Another day, another episode of “men think they’re experts on women things.” During a Criminal Justice and Public Safety Committee meeting, US Politician Richard Pickett voted against providing imprisoned women in their state with free and unrestricted access to feminine hygiene products. His reason? “Quite frankly, and I don’t mean this in any disrespect, the jail system and the correctional system was never meant to be a country club,” he reportedly said. Um, thanks for the disclaimer, but it doesn’t do anything. That statement was hella disrespectful, and yes, we take offense. The fact that you equate providing women their basic necessity, as handing them with frivolous luxury, shows that you know nothing.
Rep. Pickett: "Quite frankly, and I don't mean this in any disrespect, the jail system and the correctional system was never meant to be a country club..they have a right to have these&they have them. If that wasn't the case, then I would be supporting the motion, but they do."
It further proves why women need a seat in the government. There are just some insights only women can provide—like with issues on menstrual hygiene. For one, I think all women would agree, having access to feminine hygiene products should be considered a basic right. I mean, as if it wasn’t enough that we have to suffer and struggle monthly, add to that, we have to think about the financial burden of having to avail the NECESSARY products. If not given for free, I think the government should at least allot a budget to ensure ALL WOMEN can have access to these products. But what do they do? They make it more expensive instead. For the longest time, the pink tax applied to sanitary napkins as it was considered a “luxury item.” It was only recently that many institutions are making changes.
If it weren’t for activists, the system would continue to go blind to the fact that menstrual hygiene is a health issue, and thus a human rights issue. According to Human Rights Watch, “For years, human rights organizations have documented how periods, and the poor policy and programmatic support for managing menstruation, have a negative impact on women’s and girls’ human rights.” Adding, “With too little support to handle their periods, women and girls have reported staying home from school, missing work, banishment by families, and humiliating treatment in their communities.” Bustle highlighted this when they released a video focusing on the struggles of homeless women in the US when they’re on their periods.
HRW additionally cited how “Decisions about the operation of refugee camps, detention centers, schools, and workplaces that affect the way periods are dealt with directly affect human rights.”
This is what Rep. Pickett failed to see. Despite a federal policy change in 2017 that include free access to menstrual products, reports say that most still pay anyway. Moreover, many use a size not meant for their body type, and in many cases, inmates have to request them, and the number of products each person can use is limited. Whitney Parrish, Women’s Lobby director of policy and programs in Maine stressed, “Imagine you’re a person who has their period inside of a correctional facility. You’re given a limited supply of menstrual products per month, often of low quality due to cost saving, and when you run out, you’re out.” She continued, “You may have no money to go to commissary, and if you do, you may have to weigh that purchase against other necessities, like making phone calls to your children or attorney. You are forced to make the impossible decision of constructing your own menstrual products, using anything from clothing or notebook paper in place of a tampon.” Mind you, this is not a “what if” situation. Accounts published by Women’s Health in 2016 include women admitting to using makeshift pads like notebook paper to dirty shower sheets, as mentioned.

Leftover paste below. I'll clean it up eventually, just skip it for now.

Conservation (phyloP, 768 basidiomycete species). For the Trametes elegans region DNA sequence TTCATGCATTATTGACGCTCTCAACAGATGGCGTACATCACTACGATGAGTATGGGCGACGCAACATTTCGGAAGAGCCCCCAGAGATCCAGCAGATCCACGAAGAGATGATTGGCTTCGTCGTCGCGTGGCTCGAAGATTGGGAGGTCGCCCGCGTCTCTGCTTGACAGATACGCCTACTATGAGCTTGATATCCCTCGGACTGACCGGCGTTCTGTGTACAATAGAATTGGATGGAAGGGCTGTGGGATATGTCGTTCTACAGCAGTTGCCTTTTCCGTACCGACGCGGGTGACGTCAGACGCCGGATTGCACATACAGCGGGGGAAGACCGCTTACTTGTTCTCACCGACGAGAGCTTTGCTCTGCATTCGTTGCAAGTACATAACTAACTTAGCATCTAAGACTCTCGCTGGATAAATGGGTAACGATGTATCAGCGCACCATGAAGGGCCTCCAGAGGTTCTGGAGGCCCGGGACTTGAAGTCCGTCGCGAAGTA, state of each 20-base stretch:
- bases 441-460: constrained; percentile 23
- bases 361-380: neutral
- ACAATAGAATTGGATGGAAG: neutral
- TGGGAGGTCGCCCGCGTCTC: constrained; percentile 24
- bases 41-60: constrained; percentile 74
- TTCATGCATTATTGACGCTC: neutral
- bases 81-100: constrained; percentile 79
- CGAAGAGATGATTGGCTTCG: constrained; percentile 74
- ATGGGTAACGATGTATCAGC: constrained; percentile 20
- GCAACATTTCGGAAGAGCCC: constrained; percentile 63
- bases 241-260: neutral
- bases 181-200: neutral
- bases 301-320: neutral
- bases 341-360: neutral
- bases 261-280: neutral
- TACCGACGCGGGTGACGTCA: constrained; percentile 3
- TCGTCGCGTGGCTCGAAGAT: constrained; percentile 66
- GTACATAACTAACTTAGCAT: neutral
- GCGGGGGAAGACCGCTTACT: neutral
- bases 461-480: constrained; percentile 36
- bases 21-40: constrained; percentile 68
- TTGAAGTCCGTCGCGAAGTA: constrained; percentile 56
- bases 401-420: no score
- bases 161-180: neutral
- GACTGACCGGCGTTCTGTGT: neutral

Pickett is ignorant. Giving sanitary pads to female prisoners is basic as food & water. What is benefit of withholding pads? Women going to get a meal leaving trail of blood is a safety hazard on numerous levels for others & prison employees. & the smell!🤢
Women in jail inarguably have it harder. But I think some of their experiences would resonate to women even outside of these facilities. For example, in impoverished households here in our country, I can imagine mothers also weigh if they should spend for sanitary napkins or buy food for their children. Understandable, some would choose the latter which could lead them to go for options that will compromise their health.
Whitney said, “Without adequate access to clean and hygienic menstrual products. you may face serious health consequences. This happens every single month, and for some with irregular cycles, more frequently.” Stressing that, “Menstrual products are not a luxury item by any means.”
It’s so frustrating to see that that type of belief still stands, and from uninformed men who get to have a say on the law. That women continue to be treated as second-class citizens, whose rights aren’t considered a priority by governments, is a tragedy.
Art by Marian Hukom
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